So on Jan 20, there’s a study published in JNCI (Journal of the National Cancer Institute) that if you drink 4 or more cups of coffee a day, you’re 20% less likely to get malignant melanoma (skin cancer). So does this conclude coffee is good for skin? Not so fast my fellow coffee drinkers, #SkinishMom knows coffee is diuretic and starts fearing when even a well-known doc said she’s cutting coffee. So, #SkinishMom is here to investigate coffee and SKIN.

Skinish Mom Coffee Skin Health

Top Question – Is Coffee Good for Skin?

No. It’s diuretic, meaning it makes you pee more and takes water from your body, including your skin.

No. It inhibit nutrient absorption, including magnesium, calcium, vitamin B & D, folate,  and iron.

No, its effect on cellulite is temporary. If you’ve read about caffeine products making puffy eyes or cellulite go away, it’s mostly due to temporary constriction of fat cells. Nothing has really changed. (this is from Dr Jessica Krant’s interview and read here for her interview with MarcieMom on face washing).

Yes. It is rich in antioxidants, that fight inflammation and free radicals. (read more from Dr David Katz’ reply on Oprah)

We also want to know – Is Coffee Good for Health?

There’s no point in taking something good for one part of you but kills the others. Remind me of loving the wrong man, but that’s much worse.

More reasons to Love Coffee

Lowers risk of Alzheimer’s disease, Parkinson’s disease, diabetes, depression, non-alcohol related liver disease. Improves fitness endurance, hair growth and memory.

More Fear Coffee factors

Increased risk of high blood pressure (cafestol in coffee beans possiblyraise LDL cholesterol), miscarriage, osteoporosis, anxiety, insomnia and many more from Dr Mercola.

But what’s in Coffee?

Coffee beans apparently is like one complicated super woman. As Mark Hyman, MD said

.. coffee has far reaching effects on the body and needs to be respected as a potent drug.

Coffee has so many biologically active compounds, it’s a lot more than just caffeine. There’s polyphenols, antioxidants, chlorogenic acids, caffeol, phytoestrogens and diterpenes. No one yet know how each affects our body.

This brings me to the next question – what Type of Coffee are we talking?

There’s a HUGE difference between espresso coffee and instant 3-in-1 coffee. The latter is likely mostly unknown chemicals with sugar and trans fat (partially hydrogenated oil) topping the ingredient list, promoting inflammation. And given that per cup, instant premix has less coffee than brewed coffee, whatever anti-inflammatory benefits you think you drink from the antioxidants likely get wiped out by the inflammatory sugar, glucose syrup, frutose syrup and trans fat.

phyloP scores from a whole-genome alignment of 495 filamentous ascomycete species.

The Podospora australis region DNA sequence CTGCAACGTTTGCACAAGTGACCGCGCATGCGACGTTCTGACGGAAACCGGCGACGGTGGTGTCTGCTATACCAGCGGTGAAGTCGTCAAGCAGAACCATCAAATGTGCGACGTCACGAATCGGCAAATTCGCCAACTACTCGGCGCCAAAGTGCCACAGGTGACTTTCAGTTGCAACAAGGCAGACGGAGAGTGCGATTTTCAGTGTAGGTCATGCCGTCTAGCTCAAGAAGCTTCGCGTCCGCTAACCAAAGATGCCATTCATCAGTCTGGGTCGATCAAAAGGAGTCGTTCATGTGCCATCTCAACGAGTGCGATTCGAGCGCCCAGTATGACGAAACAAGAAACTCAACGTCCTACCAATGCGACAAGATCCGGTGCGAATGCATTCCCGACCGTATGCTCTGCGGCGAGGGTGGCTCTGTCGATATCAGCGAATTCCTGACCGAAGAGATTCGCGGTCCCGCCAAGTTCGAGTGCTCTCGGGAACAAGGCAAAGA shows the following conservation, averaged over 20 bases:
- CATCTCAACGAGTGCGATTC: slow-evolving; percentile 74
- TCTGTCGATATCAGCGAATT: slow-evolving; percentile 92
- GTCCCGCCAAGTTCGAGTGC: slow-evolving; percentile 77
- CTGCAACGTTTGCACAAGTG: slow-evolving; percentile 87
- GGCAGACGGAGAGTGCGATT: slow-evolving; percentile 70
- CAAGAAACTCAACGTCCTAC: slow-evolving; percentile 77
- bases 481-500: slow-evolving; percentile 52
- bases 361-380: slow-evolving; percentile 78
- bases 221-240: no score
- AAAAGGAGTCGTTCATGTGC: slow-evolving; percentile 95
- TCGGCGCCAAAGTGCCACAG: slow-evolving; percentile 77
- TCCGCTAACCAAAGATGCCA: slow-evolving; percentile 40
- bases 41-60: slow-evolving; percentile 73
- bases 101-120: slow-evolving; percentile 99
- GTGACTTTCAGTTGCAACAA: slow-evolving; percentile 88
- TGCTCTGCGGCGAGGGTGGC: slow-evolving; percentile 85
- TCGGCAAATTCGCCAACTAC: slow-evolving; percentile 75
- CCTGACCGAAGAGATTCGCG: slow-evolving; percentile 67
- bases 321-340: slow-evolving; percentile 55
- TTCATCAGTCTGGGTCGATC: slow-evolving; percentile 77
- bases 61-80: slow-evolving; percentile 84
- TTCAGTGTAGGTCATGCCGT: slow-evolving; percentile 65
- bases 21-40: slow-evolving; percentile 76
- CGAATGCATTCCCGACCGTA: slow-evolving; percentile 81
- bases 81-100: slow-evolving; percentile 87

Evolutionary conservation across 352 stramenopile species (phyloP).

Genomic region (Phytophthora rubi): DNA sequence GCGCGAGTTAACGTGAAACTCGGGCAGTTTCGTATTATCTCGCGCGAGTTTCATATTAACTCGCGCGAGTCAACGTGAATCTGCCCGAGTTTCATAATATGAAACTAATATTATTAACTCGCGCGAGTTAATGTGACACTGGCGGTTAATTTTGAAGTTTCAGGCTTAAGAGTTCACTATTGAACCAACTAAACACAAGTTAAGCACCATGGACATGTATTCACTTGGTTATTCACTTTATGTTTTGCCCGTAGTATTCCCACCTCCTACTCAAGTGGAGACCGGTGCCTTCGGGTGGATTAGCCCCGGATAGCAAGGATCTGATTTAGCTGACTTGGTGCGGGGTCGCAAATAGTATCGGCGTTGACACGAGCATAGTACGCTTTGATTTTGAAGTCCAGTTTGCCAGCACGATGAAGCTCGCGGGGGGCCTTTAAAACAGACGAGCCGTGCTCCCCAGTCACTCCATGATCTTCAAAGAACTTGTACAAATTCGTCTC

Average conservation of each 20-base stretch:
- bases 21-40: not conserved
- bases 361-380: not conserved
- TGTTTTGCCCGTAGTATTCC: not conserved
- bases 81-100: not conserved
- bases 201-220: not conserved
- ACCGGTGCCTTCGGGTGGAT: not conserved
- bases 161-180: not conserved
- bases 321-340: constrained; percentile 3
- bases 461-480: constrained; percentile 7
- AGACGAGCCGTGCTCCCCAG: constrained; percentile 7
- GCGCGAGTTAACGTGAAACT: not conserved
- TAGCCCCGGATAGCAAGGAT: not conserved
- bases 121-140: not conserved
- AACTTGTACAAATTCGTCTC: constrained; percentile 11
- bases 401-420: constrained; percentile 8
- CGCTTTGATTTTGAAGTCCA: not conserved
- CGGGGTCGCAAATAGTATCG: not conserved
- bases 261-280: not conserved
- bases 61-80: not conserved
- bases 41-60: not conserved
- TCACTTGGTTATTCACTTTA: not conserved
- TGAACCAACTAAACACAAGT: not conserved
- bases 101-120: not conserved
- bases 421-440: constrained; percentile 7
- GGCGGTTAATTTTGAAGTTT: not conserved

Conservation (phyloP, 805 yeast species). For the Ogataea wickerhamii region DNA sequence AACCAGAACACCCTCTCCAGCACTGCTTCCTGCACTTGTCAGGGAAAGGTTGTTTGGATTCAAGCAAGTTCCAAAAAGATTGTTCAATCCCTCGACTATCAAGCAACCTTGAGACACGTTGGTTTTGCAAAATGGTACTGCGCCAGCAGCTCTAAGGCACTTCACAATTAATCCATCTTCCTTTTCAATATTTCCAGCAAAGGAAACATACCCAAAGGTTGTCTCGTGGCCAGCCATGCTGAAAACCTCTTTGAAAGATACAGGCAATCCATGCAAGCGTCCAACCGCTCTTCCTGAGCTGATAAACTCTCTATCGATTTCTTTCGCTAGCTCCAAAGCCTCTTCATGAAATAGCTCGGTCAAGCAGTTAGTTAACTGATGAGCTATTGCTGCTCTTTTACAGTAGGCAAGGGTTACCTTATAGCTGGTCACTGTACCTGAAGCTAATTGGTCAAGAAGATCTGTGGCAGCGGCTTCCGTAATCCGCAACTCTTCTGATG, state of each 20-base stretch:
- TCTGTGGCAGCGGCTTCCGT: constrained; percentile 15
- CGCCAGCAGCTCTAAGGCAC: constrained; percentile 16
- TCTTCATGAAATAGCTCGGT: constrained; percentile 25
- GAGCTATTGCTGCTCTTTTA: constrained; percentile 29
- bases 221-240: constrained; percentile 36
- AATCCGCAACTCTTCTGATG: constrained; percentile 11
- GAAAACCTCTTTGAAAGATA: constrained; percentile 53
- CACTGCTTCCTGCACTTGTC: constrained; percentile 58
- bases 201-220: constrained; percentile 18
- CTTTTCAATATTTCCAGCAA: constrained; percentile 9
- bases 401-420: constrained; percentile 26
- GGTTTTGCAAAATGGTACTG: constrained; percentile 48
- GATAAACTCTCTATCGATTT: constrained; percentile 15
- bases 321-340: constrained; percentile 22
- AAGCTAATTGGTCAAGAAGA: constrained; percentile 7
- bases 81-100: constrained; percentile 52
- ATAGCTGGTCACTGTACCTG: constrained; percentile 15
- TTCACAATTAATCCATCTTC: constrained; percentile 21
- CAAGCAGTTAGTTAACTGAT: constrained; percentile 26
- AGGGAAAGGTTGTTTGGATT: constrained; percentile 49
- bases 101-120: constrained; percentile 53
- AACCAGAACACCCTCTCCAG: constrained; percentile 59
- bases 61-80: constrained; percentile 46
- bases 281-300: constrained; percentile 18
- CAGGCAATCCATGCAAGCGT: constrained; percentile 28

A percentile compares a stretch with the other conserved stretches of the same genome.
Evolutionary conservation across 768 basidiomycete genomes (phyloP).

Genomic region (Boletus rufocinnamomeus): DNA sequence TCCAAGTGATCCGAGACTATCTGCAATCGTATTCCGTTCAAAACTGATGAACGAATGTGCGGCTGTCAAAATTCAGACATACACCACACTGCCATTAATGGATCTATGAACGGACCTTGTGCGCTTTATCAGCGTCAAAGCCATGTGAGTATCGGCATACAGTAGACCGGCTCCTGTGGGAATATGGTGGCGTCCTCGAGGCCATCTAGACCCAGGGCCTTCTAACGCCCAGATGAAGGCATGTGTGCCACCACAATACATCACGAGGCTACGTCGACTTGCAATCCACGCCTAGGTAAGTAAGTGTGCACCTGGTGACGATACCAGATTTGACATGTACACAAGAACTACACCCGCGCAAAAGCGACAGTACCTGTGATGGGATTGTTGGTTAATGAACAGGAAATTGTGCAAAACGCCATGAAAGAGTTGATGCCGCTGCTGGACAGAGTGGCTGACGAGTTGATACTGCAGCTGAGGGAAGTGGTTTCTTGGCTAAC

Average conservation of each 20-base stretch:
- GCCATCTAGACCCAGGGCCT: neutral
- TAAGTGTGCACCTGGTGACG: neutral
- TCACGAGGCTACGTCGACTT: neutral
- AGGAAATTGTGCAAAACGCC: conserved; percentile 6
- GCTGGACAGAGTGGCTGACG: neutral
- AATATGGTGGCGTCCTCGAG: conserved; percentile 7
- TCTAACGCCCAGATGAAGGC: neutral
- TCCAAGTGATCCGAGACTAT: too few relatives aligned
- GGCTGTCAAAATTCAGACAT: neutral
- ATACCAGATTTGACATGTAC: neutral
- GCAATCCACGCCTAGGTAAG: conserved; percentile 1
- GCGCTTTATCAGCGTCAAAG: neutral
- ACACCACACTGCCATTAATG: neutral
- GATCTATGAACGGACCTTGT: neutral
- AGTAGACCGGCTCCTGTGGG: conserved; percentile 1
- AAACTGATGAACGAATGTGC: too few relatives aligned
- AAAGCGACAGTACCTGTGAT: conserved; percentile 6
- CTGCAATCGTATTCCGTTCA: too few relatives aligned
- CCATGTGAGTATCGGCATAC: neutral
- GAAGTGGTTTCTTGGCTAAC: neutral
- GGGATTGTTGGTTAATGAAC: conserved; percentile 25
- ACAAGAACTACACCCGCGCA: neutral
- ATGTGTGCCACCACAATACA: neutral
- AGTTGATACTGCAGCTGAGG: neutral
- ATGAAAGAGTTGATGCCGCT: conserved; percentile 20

Lastly, this one is no-brainer. Just because something may have protective effect doesn’t mean you go out of your way to do something to test its level of ‘protection’. If an insurance agent tells you you’re covered for critical illness, you don’t go out of your way to eat junk food (or do you?). Here’s the sun protection you should take.

Finally, remember. This study is not a clinical trial, meaning not cause and effect. It’s association. Lots of things are associated with other things.

Signing off with latte,

#SkinishMom

Feeding Kids Healthy series – What and How Much is Right?

Traditionally, parents worry about whether children are eating enough but based on the rise in childhood obesity (currently about 11% in Singapore), parents also have to be mindful of overeating AND eating the wrong types of foods.

Dr Chu pediatrician Singapore Interview on EczemaBluesFor this 2-part series focused on feeding kids healthy, Abbott facilitated the interviews with nutrition experts. Today, we have Dr Chu Hui Ping, Paediatrician from Raffles Children’s Centre with a clinical interest in pediatric gastroenterology. More on her profile here.

So let’s start with understanding how much a child should eat!

MarcieMom: Thank you Dr Chu for helping us in this series to clarify for parents how to feed our children. Firstly, in Singapore, we are familiar with the growth charts included in our child’s health booklet. Parents can work out the weight and height percentile of their child against the right chart for their age and gender.

Should growth charts be used as a gauge of how much to feed a child? For instance, being above 95% percentile for weight means that the child should cut back and below 5% means parents should feed more?

Dr Chu: It’s probably not that simple and straight-forward just to use the growth percentile to decide on how much the child should be eating. Generally we don’t only look at the percentile for weight; we also consider the height percentile, i.e. whether the child is proportionate for weight and height, as well as the growth of the child over the last few months or a year.

Some children are genetically bigger in size, for instance they are already born bigger and have always been growing along the 95th percentile for their weight and height. So it will not be appropriate to put these kids on a diet. It is more important to ensure that children who are at above 95th percentile and who are at less than 5th percentile for weight are being assessed by their doctors or paediatricians to exclude any medical conditions which make them gain or lose weight respectively. Even if there aren’t any underlying medical conditions, it is also essential to review the various components of their diets and ensure that the diet is well-balanced and consists of the essential nutrients rather than just cutting down or feeding more.